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Sense Innovations ESS-One Sound Module Review

Sense Innovations ESS One Engine Sound System Review

In an rc world that now revolves around scale realism, it is not just about how scale your wheels are, or just the accuracy of your windshield wipers, it is about the all around package, even the sound coming out of your truck. To be truly scale realistic, your ride has to have it all, from the scale wheel nuts to singing the proper tune of V8 engine. To get that proper sound, enter the Sense Innovations ESS-One Engine Sound System. The ESS-One brings scale realistic engine sounds to your drifter, crawler, or anything else in your rc garage. Our crew has been bashing the ESS One for weeks and our review is finally finished. Does it sound realistic? Can it take some bashing? Is it worth its price tag? Read on to find out…

From: Sense Innovations
Direct Link: ESS One Sound Module
Video: Video of it in Action


Size: 93 x 48 x 30mm
Weight: 90 grams
Input voltage: 5 – 26 volts
Speaker impedance: 4 ohms
Amplifier max power: 30 watts
Price: $99

Includes: ESS-One sound module, instructions, USB adapter, and various wiring.

Test Drivers: Iron Mikeee, Tim Mohr, and THE Cub Reporter.

Test Platform: We popped the ESS-One in our Pro-Line PRO-MT. A Futaba 4PX was used for the transmitter, an Xpert servo did the steering, while a Castle brushless system and 2S Racer’s Edge LiPo supplied the power.


The install is quick and easy. Total install time on the ESS-One was under 5 minutes, but if you run a Deans connector that time will be even faster.

Once you have connected the ESS-One to your receiver and battery pack you have to calibrate the sound module to the throttle of your transmitter. This is also incredibly easy and takes about 10 seconds.

Yes, the various sounds are quite realistic. The start up sounds are realistic, so are sustained partial throttle settings, as are the sounds made when quickly varying the engine load. The stock shifting sounds are accurate, as was the included turbo sound. To boil it down, all the sounds made by the ESS-One are very accurate.

Want to turn heads at your local bash area? I mean truly make people nearly rip their heads off by turning around so quickly? The ESS-One will do that. When we ventured to a local bash track people were truly in awe of the ESS-One. Some loved it, some hated it (the racer types), but regardless of who it was, it seriously turned heads. And it just didn’t turn the heads of other hobbyists, even Muggles (slang for people not in the hobby) were digging it.

Two of our three reviewers have been in the hobby for more than 30 years, while the other (Iron Mike), has been in for about a decade. All three have done tours in nitro, but mainly drive electric. With that said, it took a while to get used to driving with a “real” engine sound coming out of our electric truck. Our test drivers kept listening for residual spur/pinion/drivetrain noise to help them know how the truck was driving. Once our drivers quit trying to hear past the engine module (to hear the pinion/spur whine) and started trusting the sound coming from the sound module, they started appreciating the realistic engine sound. Once you get used to the sound module it truly brings an incredible experience to driving.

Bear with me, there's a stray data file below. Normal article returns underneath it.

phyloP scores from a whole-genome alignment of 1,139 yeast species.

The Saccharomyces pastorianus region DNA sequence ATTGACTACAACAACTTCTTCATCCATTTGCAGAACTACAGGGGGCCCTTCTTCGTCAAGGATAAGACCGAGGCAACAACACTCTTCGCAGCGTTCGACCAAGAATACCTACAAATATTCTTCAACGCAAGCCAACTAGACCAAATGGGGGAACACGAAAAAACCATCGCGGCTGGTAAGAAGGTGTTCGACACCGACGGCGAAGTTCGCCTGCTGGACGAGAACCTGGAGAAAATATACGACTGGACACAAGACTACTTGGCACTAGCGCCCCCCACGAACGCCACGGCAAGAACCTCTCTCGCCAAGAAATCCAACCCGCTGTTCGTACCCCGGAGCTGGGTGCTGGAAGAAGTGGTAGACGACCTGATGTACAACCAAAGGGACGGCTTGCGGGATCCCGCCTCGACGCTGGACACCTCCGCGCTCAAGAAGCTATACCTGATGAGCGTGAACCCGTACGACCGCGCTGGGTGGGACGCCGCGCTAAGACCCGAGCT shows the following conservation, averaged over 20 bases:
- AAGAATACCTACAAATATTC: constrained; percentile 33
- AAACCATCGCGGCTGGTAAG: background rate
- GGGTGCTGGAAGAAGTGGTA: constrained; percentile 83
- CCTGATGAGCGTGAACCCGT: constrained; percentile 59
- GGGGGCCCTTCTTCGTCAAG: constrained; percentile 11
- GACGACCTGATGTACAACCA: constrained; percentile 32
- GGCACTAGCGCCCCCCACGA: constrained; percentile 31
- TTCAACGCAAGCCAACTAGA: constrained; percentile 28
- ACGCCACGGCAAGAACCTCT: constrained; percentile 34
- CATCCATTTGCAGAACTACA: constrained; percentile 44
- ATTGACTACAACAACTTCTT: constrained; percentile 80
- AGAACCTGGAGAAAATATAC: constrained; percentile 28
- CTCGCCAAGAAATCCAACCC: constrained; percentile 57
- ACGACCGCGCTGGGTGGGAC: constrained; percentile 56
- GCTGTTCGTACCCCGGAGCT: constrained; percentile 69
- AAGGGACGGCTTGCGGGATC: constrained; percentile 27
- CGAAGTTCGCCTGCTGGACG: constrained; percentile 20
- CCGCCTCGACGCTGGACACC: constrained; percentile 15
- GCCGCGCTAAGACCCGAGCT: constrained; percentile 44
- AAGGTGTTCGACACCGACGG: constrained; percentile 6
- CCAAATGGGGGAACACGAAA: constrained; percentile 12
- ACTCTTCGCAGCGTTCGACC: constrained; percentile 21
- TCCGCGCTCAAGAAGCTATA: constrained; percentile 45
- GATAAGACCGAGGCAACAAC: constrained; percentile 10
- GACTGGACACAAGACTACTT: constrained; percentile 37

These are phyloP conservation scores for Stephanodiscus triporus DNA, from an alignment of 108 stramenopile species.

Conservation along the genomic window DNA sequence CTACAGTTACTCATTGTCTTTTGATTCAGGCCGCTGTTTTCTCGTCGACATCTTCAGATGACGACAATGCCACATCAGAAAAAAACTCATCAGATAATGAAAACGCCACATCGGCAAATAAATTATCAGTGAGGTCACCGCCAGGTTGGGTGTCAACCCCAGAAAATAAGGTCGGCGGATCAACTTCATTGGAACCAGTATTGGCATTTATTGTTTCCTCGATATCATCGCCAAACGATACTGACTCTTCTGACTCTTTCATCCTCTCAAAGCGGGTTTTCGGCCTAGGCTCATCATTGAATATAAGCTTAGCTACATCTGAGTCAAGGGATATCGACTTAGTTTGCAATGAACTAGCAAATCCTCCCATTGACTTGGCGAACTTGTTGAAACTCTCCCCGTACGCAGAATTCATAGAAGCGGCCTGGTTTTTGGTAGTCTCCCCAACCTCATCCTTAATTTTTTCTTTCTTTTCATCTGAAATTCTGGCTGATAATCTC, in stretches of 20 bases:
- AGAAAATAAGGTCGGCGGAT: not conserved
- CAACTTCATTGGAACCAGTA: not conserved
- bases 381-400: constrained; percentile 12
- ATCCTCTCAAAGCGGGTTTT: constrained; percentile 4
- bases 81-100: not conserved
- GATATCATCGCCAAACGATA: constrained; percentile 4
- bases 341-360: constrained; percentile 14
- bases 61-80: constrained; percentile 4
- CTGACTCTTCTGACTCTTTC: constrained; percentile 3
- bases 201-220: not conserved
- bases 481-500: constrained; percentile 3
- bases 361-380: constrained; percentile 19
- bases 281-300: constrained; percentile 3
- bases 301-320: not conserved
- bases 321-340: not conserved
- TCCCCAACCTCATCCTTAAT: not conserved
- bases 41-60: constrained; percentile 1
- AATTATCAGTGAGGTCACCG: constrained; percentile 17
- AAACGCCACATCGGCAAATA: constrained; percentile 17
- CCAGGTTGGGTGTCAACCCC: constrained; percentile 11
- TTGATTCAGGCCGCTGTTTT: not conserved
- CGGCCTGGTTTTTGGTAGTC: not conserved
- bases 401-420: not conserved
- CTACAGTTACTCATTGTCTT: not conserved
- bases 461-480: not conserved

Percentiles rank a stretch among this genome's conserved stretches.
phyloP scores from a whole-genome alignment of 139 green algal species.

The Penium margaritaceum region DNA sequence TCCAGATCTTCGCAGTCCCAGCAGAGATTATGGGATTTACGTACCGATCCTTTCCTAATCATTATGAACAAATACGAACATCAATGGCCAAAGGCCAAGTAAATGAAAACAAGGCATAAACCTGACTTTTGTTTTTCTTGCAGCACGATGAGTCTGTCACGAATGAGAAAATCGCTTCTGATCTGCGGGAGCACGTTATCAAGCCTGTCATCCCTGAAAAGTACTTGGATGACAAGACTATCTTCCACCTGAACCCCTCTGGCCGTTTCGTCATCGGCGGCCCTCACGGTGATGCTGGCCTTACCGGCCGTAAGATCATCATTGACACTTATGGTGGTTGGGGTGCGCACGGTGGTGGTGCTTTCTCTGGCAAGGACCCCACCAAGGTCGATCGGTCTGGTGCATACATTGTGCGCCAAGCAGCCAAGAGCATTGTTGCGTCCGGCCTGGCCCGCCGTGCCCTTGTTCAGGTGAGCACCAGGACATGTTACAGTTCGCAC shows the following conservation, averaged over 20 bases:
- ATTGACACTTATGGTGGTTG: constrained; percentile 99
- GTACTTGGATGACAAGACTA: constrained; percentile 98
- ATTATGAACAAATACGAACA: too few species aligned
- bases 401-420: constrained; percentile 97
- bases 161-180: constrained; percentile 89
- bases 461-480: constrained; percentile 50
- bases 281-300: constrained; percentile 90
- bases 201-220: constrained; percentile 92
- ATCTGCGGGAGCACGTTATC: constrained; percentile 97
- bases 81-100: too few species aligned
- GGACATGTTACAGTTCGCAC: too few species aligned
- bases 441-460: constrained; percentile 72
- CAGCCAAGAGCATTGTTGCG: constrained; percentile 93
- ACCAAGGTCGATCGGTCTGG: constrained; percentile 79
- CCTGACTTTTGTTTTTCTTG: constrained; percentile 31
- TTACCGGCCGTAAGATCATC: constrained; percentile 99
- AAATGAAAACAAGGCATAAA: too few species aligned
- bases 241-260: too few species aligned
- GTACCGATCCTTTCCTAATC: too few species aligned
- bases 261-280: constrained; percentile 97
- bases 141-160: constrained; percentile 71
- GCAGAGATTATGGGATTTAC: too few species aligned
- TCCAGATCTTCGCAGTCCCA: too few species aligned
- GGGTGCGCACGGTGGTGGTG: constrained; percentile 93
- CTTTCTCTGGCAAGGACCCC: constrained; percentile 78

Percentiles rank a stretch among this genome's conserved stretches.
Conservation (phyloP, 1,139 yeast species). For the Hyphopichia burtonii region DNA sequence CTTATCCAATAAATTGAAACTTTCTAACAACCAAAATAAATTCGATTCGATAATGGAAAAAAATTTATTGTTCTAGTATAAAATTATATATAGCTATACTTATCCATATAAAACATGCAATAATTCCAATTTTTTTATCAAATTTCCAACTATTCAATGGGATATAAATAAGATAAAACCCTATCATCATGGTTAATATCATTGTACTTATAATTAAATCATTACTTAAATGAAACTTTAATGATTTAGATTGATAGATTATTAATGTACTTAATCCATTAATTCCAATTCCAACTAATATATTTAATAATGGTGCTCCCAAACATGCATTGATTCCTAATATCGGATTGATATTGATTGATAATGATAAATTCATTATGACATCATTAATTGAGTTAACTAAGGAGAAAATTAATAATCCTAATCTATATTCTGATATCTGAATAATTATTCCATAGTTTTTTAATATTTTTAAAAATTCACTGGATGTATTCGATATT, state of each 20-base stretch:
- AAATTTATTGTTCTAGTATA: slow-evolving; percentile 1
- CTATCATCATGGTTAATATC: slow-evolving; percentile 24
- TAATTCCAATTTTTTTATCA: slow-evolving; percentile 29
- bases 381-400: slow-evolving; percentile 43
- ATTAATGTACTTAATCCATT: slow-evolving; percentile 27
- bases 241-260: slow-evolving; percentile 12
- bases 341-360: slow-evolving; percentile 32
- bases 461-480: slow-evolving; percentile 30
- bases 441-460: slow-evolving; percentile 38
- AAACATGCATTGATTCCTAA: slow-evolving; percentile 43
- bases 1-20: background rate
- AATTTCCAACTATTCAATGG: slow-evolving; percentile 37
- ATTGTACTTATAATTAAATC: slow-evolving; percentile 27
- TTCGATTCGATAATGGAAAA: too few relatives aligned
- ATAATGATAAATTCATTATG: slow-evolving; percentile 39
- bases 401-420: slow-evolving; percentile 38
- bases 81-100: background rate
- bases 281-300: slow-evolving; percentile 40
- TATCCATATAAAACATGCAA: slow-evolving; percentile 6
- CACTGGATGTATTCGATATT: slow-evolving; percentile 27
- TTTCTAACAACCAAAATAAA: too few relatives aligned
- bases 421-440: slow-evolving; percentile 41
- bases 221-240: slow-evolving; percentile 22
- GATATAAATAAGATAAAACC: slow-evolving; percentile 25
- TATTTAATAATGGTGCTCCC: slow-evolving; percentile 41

We found that after the unit was properly calibrated that the engine sounds were a bit weak from zero to 1/4 throttle. We ended up “lying” to the brain unit, telling it that 3/4 throttle was actually full throttle during the calibration process and it seemed to fix the problem.

If you do a speed run while using the ESS-One the engine sound seemed to “stick” at the end of a long pass. For example, we would cruise down the street WFO and when we let off the throttle the sound module kept producing a wide open engine sound for a couple of seconds after we had let off. We did not experience that issue when not doing speed runs.

The software that you use to change engine/turbo/brake sounds leaves something to be desired. While most of it is in English, not all of it is, and the program seems to run on the slow side.

The ESS-One uses a non-regulated power supply on its audio amplifier. This means that it will be louder on a 3S pack than on a 2S pack. While the ESS-One has a decent volume and can be heard from a couple of hundred feet away, it was not quite loud enough to overcome all the spur/driveshaft noise of our review platform (the PRO-MT).

While not “huge”, the ESS-One isn’t small either. Yes, it can fit in your touring car/monster truck/short course truck, but there are a lot of vehicles that it simply will not fit in.

While there are quite a few different engine sounds that come free with the unit, not all of them are, and we feel that at a $99 price point we should not have to pay to get all the different sounds that are available.


Car Show Rating: B No, the ESS-One can’t be seen with the body of your truck on, but it does looks like a professionally done piece of electronics.

Bash-A-Bility: B We didn’t have any issues with our review unit. However, our staff agreed we could not give it an “A” in this category because it was not waterproof.

Sound Quality: B The sound quality is pretty much spot-on, we just wish it had a touch more overall volume.

Fun Factor: A From turning heads to simply enjoying having a real sounding rc car, the ESS-One is a LOT of fun to drive with.

Value: C No, there aren’t many other sound systems to compare it to price wise, but all our reviewers felt the $99 price tag was a bit steep.

Big Squid Rating: B Like it or not, the rc world is changing and part of that change is to realistic sound. The ESS-One does what it is supposed to and can bring a whole new experience to your driving.

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Posted by in Accessory Reviews, Featured Posts on Tuesday, February 3rd, 2015 at 2:00 pm